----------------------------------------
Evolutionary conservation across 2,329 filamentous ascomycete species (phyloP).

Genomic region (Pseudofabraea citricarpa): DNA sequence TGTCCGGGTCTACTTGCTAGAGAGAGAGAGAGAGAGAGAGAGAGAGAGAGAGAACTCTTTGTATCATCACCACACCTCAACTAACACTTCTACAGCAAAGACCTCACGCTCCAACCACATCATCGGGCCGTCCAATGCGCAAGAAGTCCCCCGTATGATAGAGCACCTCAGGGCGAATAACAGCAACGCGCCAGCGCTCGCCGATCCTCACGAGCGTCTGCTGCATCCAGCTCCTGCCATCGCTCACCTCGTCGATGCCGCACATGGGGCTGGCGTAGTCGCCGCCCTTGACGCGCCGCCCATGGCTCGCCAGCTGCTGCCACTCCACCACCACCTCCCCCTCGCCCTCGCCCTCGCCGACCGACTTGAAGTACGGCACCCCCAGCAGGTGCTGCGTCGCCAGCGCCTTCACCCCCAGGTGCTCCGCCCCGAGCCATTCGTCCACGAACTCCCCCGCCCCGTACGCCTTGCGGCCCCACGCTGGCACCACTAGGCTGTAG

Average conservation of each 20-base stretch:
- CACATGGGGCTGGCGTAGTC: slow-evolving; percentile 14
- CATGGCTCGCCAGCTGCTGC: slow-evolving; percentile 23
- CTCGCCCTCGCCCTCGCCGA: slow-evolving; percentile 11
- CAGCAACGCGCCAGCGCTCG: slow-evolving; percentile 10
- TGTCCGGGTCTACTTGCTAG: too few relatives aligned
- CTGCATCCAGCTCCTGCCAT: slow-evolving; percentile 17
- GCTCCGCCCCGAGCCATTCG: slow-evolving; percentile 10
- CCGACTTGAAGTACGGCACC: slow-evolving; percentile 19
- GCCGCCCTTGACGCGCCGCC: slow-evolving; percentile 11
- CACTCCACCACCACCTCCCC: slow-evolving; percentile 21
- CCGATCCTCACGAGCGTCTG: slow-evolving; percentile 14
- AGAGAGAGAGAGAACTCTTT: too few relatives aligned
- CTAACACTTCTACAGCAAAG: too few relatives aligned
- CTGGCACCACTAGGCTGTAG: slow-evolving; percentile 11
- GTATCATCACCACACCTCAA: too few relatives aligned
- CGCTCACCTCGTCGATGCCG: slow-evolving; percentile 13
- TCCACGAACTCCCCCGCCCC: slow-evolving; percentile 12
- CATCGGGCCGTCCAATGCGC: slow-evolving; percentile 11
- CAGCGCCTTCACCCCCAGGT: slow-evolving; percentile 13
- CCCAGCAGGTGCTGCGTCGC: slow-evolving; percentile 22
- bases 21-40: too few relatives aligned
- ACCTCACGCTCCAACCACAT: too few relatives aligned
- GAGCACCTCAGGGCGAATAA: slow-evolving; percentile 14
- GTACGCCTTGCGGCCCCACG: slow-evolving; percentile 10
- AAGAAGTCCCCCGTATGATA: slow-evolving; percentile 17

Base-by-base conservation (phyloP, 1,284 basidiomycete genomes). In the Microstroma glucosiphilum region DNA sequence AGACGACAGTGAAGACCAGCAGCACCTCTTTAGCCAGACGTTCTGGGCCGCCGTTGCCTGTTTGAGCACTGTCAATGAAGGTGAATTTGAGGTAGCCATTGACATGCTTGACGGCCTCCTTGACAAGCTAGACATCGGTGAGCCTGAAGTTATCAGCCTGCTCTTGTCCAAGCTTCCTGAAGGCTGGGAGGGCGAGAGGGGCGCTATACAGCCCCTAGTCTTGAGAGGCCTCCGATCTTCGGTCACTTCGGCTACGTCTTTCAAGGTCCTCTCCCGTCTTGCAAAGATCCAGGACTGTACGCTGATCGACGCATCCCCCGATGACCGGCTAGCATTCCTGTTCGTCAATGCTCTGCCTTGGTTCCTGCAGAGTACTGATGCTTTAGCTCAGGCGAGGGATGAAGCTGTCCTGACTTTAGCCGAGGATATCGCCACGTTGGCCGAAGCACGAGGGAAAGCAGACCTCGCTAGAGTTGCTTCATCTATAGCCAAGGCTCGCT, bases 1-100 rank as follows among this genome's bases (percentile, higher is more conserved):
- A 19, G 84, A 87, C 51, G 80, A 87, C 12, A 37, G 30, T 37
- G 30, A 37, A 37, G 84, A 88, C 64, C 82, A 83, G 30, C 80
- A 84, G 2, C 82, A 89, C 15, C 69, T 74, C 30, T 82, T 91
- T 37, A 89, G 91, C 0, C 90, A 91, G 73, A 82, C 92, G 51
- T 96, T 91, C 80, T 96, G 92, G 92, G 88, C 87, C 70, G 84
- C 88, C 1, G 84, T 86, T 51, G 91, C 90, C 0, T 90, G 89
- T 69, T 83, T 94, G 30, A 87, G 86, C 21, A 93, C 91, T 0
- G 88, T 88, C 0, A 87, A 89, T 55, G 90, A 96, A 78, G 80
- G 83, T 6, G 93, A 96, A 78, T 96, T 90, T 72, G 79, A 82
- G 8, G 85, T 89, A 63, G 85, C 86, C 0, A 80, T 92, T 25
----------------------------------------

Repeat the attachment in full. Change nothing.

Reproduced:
Evolutionary conservation across 2,329 filamentous ascomycete species (phyloP).

Genomic region (Pseudofabraea citricarpa): DNA sequence TGTCCGGGTCTACTTGCTAGAGAGAGAGAGAGAGAGAGAGAGAGAGAGAGAGAACTCTTTGTATCATCACCACACCTCAACTAACACTTCTACAGCAAAGACCTCACGCTCCAACCACATCATCGGGCCGTCCAATGCGCAAGAAGTCCCCCGTATGATAGAGCACCTCAGGGCGAATAACAGCAACGCGCCAGCGCTCGCCGATCCTCACGAGCGTCTGCTGCATCCAGCTCCTGCCATCGCTCACCTCGTCGATGCCGCACATGGGGCTGGCGTAGTCGCCGCCCTTGACGCGCCGCCCATGGCTCGCCAGCTGCTGCCACTCCACCACCACCTCCCCCTCGCCCTCGCCCTCGCCGACCGACTTGAAGTACGGCACCCCCAGCAGGTGCTGCGTCGCCAGCGCCTTCACCCCCAGGTGCTCCGCCCCGAGCCATTCGTCCACGAACTCCCCCGCCCCGTACGCCTTGCGGCCCCACGCTGGCACCACTAGGCTGTAG

Average conservation of each 20-base stretch:
- CACATGGGGCTGGCGTAGTC: slow-evolving; percentile 14
- CATGGCTCGCCAGCTGCTGC: slow-evolving; percentile 23
- CTCGCCCTCGCCCTCGCCGA: slow-evolving; percentile 11
- CAGCAACGCGCCAGCGCTCG: slow-evolving; percentile 10
- TGTCCGGGTCTACTTGCTAG: too few relatives aligned
- CTGCATCCAGCTCCTGCCAT: slow-evolving; percentile 17
- GCTCCGCCCCGAGCCATTCG: slow-evolving; percentile 10
- CCGACTTGAAGTACGGCACC: slow-evolving; percentile 19
- GCCGCCCTTGACGCGCCGCC: slow-evolving; percentile 11
- CACTCCACCACCACCTCCCC: slow-evolving; percentile 21
- CCGATCCTCACGAGCGTCTG: slow-evolving; percentile 14
- AGAGAGAGAGAGAACTCTTT: too few relatives aligned
- CTAACACTTCTACAGCAAAG: too few relatives aligned
- CTGGCACCACTAGGCTGTAG: slow-evolving; percentile 11
- GTATCATCACCACACCTCAA: too few relatives aligned
- CGCTCACCTCGTCGATGCCG: slow-evolving; percentile 13
- TCCACGAACTCCCCCGCCCC: slow-evolving; percentile 12
- CATCGGGCCGTCCAATGCGC: slow-evolving; percentile 11
- CAGCGCCTTCACCCCCAGGT: slow-evolving; percentile 13
- CCCAGCAGGTGCTGCGTCGC: slow-evolving; percentile 22
- bases 21-40: too few relatives aligned
- ACCTCACGCTCCAACCACAT: too few relatives aligned
- GAGCACCTCAGGGCGAATAA: slow-evolving; percentile 14
- GTACGCCTTGCGGCCCCACG: slow-evolving; percentile 10
- AAGAAGTCCCCCGTATGATA: slow-evolving; percentile 17

Base-by-base conservation (phyloP, 1,284 basidiomycete genomes). In the Microstroma glucosiphilum region DNA sequence AGACGACAGTGAAGACCAGCAGCACCTCTTTAGCCAGACGTTCTGGGCCGCCGTTGCCTGTTTGAGCACTGTCAATGAAGGTGAATTTGAGGTAGCCATTGACATGCTTGACGGCCTCCTTGACAAGCTAGACATCGGTGAGCCTGAAGTTATCAGCCTGCTCTTGTCCAAGCTTCCTGAAGGCTGGGAGGGCGAGAGGGGCGCTATACAGCCCCTAGTCTTGAGAGGCCTCCGATCTTCGGTCACTTCGGCTACGTCTTTCAAGGTCCTCTCCCGTCTTGCAAAGATCCAGGACTGTACGCTGATCGACGCATCCCCCGATGACCGGCTAGCATTCCTGTTCGTCAATGCTCTGCCTTGGTTCCTGCAGAGTACTGATGCTTTAGCTCAGGCGAGGGATGAAGCTGTCCTGACTTTAGCCGAGGATATCGCCACGTTGGCCGAAGCACGAGGGAAAGCAGACCTCGCTAGAGTTGCTTCATCTATAGCCAAGGCTCGCT, bases 1-100 rank as follows among this genome's bases (percentile, higher is more conserved):
- A 19, G 84, A 87, C 51, G 80, A 87, C 12, A 37, G 30, T 37
- G 30, A 37, A 37, G 84, A 88, C 64, C 82, A 83, G 30, C 80
- A 84, G 2, C 82, A 89, C 15, C 69, T 74, C 30, T 82, T 91
- T 37, A 89, G 91, C 0, C 90, A 91, G 73, A 82, C 92, G 51
- T 96, T 91, C 80, T 96, G 92, G 92, G 88, C 87, C 70, G 84
- C 88, C 1, G 84, T 86, T 51, G 91, C 90, C 0, T 90, G 89
- T 69, T 83, T 94, G 30, A 87, G 86, C 21, A 93, C 91, T 0
- G 88, T 88, C 0, A 87, A 89, T 55, G 90, A 96, A 78, G 80
- G 83, T 6, G 93, A 96, A 78, T 96, T 90, T 72, G 79, A 82
- G 8, G 85, T 89, A 63, G 85, C 86, C 0, A 80, T 92, T 25